# How to calculate an integral containing a nonlinear function of a derivative?

Consider the integral $$I_1=\displaystyle \int_0^\tau \frac{dx(t)}{dt} dt$$ that contains the derivative $$\dot{x}$$.

Because $$\dot{x}$$ is not inside a non linear expression, one calculates that it equals $$\displaystyle \int_{x(0)}^{x(\tau)} dx(t) = x(\tau)-x(0)$$.

But how can one calculate an integral such as $$I_2=\displaystyle \int_0^\tau \sqrt{\frac{dx(t)}{dt}} dt$$? I tried partial integration, but this does not work.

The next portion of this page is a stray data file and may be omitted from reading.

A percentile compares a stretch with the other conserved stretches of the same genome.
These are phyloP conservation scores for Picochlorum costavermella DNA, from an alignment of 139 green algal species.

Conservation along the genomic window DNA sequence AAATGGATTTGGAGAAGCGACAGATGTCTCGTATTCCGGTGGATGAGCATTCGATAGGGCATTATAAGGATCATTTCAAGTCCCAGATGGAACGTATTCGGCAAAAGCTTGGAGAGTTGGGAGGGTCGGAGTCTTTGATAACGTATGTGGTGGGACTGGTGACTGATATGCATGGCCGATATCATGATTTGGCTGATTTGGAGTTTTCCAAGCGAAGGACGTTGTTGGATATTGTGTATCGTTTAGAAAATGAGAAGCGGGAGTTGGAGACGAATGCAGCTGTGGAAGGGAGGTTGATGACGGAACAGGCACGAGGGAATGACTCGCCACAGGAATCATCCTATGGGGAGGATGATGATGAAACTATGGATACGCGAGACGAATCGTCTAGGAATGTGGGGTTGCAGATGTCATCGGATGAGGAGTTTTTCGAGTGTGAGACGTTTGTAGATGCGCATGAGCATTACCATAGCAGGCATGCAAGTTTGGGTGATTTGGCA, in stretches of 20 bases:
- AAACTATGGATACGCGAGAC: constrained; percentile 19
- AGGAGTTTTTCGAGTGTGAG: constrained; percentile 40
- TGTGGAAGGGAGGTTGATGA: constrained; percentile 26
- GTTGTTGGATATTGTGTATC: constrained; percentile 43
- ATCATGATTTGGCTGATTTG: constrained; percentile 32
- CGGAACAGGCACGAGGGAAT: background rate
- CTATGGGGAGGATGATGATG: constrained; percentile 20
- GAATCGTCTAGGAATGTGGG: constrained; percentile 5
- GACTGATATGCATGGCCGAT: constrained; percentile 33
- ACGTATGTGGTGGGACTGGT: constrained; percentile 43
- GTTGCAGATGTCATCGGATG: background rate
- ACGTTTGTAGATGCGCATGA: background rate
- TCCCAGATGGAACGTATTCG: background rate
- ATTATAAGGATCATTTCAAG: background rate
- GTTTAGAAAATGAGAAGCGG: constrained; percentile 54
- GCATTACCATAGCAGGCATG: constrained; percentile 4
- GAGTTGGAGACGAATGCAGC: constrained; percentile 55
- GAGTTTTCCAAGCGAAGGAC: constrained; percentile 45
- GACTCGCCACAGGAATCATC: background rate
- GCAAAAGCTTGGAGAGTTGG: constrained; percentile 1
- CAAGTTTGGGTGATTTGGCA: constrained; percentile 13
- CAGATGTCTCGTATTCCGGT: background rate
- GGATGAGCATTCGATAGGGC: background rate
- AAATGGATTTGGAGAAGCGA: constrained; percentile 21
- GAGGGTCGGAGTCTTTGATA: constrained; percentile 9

There is no useful general formula. It depends on the function $$x$$ and can depend on the number $$\tau$$ as to how nice an answer can be found.
For example, if $$x(t)=t-\dfrac{t^3}3$$ (so $$x'(t)=1-t^2$$) and $$\tau=1$$, then $$\int_0^\tau\sqrt{x'(t)}\,\mathrm dt=\dfrac{\pi}4$$ since it's the area of one quarter of a unit circle. And a formula isn't too bad for other values of $$\tau$$ in $$[-1,1]$$.
But if $$x(t)=(t+1)\ln(t+1)-t$$ then $$x'(t)=\ln(t+1)$$ and even $$\tau=1$$ gives you an integral that you can't write down with elementary functions (maybe not even common non-elementary functions like $$\Gamma$$ (see Gamma function).